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Accessibility

The world has become a lot more accommodating for people in wheel chairs, for the disabled, for those who are blind or partially sighted.  But despite more than 20 years of work, a large portion of our population have trouble reading the screen, manipulating the mouse, navigating your site, understanding what you are saying.

You can make your text and site a lot easier to navigate, comprehend, and use if you follow guidelines that have been developed with a strong nudge from the federal government. These sites help you confirm that your site really is accessible.

For a digest of tips on how to make your text easier for people with special needs to read and use, see Make your links accessible.

If you discover a site with useful, more or less unbiased info on making your site, or your text, accessible to folks with special needs, let me know.

Accessibility Resources

A subset of the well-researched Usability.gov, from the National Cancer Institute. A good starting point if you have to make your site conform to government regulations, and good practice. Open your site up to people who have special needs.
http://usability.gov/accessibility/index.html

Bobby

If you want to see how accessible your page is for people with special needs, submit your URL to Bobby, and get a report. The site offers lots of more comprehensive tools for making sure that your text can be read and used by everyone.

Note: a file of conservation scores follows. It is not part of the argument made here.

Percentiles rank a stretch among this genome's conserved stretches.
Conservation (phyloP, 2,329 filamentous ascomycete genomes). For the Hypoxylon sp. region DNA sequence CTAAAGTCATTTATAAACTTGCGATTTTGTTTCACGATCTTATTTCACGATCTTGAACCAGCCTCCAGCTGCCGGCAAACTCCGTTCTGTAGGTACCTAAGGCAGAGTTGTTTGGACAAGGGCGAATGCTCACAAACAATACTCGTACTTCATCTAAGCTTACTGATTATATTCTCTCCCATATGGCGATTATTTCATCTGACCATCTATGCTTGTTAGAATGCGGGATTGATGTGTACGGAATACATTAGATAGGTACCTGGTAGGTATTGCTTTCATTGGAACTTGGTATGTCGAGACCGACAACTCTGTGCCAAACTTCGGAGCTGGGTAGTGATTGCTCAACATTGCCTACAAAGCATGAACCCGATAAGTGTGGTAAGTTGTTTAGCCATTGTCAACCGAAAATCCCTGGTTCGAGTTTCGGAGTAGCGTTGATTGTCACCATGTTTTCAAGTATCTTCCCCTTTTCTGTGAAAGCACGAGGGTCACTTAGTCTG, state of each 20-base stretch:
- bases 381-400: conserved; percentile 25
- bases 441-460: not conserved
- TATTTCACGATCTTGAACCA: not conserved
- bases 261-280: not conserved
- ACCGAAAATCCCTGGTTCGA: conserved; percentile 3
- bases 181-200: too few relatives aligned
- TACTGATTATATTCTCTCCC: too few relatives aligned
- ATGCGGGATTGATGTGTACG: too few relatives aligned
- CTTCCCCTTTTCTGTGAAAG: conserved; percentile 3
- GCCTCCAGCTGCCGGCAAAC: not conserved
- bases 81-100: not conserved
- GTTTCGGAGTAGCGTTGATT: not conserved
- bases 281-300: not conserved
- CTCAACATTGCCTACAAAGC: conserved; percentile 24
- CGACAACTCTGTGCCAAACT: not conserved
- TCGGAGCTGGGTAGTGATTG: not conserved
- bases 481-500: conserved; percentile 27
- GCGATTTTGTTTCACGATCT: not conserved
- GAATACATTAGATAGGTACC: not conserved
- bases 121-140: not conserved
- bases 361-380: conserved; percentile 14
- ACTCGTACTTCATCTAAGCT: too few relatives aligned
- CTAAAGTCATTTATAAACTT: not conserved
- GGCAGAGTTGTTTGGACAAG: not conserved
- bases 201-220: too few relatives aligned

http://bobby.watchfire.com/bobby/html/en/index.jsp

Checklist for Web Content Accessibility

A useful way to make sure you are following the W3C's Web Content Accessibility Guidelines. Each guideline gets a priority ranking, and a table in which you can confirm that, yes,you have followed this one, or no, or, perhaps it is not applicable.
http://www.w3.org/TR/WAI-WEBCONTENT/full-checklist

Section 508

U.S. government regulations on accessible web sites, mixed together with standards for office equipment. A poorly formatted, and tangled document, as you might expect. Unfortunately, if you have to guarantee that your site is accessible to people with special needs, this section will become your legal textbook. (Published March 31, 2000).
http://www.access-board.gov/sec508/nprm.htm

Web Accessibility Initiative

The folks at the center of the Web have put together a very useful set of guidelines on accessibility. Not just recommendations. Techniques for putting those ideas into action, checklists, training, plenty of resources.
http://www.w3.org/WAI/

Web Accessibility in Mind

Ideas, techniques, tools for making your site more accessible. Many guidelines on making your text easier for the handicapped to read and navigate.
http://www.webaim.org/

 

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